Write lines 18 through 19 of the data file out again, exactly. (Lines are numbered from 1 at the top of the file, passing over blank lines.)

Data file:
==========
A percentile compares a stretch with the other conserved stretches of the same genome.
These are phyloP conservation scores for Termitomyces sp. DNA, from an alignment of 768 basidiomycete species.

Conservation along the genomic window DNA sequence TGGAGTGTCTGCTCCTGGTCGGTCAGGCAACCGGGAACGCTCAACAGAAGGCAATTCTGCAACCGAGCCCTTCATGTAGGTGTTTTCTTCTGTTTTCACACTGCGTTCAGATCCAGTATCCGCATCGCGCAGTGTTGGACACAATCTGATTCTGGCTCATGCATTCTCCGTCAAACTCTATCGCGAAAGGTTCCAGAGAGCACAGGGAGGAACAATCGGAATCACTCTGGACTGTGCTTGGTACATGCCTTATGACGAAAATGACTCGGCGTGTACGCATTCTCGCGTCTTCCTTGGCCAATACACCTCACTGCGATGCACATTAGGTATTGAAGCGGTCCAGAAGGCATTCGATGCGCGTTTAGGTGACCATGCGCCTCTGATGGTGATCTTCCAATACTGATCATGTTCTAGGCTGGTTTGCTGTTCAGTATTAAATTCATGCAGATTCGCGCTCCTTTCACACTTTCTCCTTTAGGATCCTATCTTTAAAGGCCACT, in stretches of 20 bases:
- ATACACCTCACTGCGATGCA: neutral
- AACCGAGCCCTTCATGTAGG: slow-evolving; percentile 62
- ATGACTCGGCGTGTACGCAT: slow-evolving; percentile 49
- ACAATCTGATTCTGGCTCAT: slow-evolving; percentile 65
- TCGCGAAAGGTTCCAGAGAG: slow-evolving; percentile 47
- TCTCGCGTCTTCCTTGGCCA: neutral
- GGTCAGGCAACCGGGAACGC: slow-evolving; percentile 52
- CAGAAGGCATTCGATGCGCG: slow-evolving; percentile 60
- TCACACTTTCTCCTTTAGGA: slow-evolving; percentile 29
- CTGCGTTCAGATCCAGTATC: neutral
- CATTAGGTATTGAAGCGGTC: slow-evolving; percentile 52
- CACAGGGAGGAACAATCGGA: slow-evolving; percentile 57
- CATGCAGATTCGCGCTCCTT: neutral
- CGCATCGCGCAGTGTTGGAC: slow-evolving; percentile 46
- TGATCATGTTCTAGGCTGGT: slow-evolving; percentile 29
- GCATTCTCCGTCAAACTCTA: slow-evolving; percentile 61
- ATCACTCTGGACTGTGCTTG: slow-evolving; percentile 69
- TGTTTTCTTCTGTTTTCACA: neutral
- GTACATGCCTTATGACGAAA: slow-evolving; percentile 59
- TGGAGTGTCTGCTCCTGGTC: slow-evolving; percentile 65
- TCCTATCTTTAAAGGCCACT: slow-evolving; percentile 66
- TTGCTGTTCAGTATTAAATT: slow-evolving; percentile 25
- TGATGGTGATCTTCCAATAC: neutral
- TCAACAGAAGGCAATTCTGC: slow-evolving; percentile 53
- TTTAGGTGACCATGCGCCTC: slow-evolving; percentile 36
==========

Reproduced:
- TGATCATGTTCTAGGCTGGT: slow-evolving; percentile 29
- GCATTCTCCGTCAAACTCTA: slow-evolving; percentile 61